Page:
Egyptian authorities moved to bolster security along the Suez Canal after a foiled attack on a ship traversing the waterway that handles about 8 percent of world trade spotlighted new threats confronting officials after Mohammed Morsi’s ouster.
The failed Aug. 31 attack on the Panama-registered Cosco Asia didn’t damage the ship or its cargo, Suez Canal Authority head Mohab Mamish said in a statement. The military dealt “decisively” with the attempt, he said, without giving details.
The maritime incident underscored the threats in the country as the military-backed government pursues an offensive against the Muslim Brotherhood and terrorists following Morsi’s July 3 ouster. More than 1,000 people have died, most of them supporters of the toppled Islamist leader who were killed in a single week in August amid clashes with security forces.
“Events like this increase the confusion and cause international embarrassment,” said Adel Soliman, head of the private Strategic Dialogue Forum research institute. “You have a state of turbulence in the street under which anything can happen.”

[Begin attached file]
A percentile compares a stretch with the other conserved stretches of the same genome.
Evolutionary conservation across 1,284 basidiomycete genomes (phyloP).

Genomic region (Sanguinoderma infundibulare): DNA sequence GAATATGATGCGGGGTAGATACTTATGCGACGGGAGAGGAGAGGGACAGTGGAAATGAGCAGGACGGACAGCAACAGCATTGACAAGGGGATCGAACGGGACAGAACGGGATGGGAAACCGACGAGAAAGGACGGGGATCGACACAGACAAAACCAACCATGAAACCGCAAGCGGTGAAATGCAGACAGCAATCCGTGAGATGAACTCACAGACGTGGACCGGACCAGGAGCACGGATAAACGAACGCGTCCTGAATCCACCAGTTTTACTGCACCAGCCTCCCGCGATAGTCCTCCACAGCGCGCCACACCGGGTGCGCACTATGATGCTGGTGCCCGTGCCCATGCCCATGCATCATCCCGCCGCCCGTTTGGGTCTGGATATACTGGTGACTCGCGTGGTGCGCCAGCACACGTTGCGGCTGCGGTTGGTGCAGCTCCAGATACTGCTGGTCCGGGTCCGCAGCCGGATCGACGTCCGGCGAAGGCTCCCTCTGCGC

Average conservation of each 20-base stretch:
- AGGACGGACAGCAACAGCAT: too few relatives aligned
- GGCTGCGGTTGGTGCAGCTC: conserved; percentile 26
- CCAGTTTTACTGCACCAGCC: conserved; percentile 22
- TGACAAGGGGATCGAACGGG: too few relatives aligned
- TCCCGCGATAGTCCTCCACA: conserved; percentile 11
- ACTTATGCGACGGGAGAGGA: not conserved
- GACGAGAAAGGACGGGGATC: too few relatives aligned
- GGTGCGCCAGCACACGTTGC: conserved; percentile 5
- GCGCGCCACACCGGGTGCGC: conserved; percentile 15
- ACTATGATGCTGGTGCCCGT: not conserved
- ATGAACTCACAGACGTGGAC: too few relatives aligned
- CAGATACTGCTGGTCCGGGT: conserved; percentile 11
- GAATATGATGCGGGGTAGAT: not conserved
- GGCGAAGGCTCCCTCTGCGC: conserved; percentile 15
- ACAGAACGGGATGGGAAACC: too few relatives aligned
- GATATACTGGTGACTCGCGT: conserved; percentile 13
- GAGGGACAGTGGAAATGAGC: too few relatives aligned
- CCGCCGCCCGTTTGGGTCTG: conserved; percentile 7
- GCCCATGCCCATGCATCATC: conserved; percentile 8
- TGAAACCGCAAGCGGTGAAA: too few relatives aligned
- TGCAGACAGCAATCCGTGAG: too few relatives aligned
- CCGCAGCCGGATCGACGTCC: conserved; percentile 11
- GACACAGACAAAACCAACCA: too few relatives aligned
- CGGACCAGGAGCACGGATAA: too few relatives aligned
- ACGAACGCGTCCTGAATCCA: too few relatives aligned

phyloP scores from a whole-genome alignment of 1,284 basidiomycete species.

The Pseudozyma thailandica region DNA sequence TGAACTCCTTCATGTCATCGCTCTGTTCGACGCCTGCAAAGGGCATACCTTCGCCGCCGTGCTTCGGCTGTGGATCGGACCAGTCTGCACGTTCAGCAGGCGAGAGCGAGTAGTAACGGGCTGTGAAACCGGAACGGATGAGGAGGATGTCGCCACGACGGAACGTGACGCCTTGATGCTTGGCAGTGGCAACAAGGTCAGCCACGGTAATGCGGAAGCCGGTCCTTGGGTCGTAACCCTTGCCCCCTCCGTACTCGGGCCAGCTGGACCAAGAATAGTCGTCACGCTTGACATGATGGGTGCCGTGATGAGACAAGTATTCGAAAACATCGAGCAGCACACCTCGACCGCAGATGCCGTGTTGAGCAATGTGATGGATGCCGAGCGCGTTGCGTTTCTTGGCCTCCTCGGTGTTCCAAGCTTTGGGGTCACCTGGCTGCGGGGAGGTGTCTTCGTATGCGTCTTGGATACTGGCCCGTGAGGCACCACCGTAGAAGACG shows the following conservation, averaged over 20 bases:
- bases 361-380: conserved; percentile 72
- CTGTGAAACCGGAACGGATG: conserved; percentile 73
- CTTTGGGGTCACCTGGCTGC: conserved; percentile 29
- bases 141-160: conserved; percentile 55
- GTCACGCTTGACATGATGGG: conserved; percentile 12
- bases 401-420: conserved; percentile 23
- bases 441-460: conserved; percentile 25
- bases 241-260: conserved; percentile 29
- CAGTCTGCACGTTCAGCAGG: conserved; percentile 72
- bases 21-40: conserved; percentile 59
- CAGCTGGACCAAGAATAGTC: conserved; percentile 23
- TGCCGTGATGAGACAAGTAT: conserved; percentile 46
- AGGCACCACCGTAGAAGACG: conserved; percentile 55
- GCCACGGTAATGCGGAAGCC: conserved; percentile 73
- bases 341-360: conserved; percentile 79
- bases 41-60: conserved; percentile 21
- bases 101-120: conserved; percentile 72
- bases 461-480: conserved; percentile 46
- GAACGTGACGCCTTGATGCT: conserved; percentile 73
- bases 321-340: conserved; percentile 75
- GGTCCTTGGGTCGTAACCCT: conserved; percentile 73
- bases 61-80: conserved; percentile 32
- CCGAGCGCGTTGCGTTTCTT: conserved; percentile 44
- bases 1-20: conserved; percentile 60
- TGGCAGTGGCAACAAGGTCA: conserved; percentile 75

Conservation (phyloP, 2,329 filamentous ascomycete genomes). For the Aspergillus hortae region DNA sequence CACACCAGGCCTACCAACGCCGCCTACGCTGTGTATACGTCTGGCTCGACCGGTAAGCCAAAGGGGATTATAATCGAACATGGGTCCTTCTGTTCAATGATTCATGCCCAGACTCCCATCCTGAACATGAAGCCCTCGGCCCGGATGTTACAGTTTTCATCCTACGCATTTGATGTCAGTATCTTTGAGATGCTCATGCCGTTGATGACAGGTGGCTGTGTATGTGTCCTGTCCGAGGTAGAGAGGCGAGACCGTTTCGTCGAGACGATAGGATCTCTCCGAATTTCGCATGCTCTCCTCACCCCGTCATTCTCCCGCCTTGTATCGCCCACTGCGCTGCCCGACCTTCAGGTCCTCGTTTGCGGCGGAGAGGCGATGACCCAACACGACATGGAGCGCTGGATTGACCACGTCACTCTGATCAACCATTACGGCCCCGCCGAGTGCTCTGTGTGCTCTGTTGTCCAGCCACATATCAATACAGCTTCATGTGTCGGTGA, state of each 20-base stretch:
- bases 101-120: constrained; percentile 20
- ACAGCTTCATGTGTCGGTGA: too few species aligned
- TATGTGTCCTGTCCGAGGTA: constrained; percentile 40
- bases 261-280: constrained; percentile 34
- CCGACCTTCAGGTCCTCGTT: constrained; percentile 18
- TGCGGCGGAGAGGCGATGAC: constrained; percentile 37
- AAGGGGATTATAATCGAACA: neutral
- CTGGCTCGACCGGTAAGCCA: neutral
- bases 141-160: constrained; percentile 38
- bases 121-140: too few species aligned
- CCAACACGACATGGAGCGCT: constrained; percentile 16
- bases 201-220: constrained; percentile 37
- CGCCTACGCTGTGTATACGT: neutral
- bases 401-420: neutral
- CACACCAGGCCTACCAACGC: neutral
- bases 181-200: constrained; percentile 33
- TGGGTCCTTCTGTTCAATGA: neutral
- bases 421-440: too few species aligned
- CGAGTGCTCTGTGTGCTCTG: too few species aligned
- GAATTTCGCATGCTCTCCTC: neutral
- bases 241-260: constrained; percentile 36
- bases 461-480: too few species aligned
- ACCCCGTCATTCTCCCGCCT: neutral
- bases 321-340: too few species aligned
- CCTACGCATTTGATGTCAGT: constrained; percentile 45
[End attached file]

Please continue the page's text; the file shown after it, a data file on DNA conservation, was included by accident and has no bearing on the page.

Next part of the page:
Keeping canal traffic flowing normally became a concern even before Morsi was deposed as the military stepped up security along the waterway months ago.
Canal Authority spokesman Tarek Hassanein said by phone that he didn’t have additional details and Zhang Jiqing, general manager at the executive division of the Beijing-based COSCO, didn’t return two calls outside normal business hours Sunday.
The Suez Canal and SUMED pipeline, as the link between Egypt’s ports of Ain Sukhna on the Red Sea and Sidi Kerir on the Mediterranean is known, together handled 3.8 million barrels a day of crude and products, according to 2011 data cited by the International Energy Agency. Most of that traffic was northbound.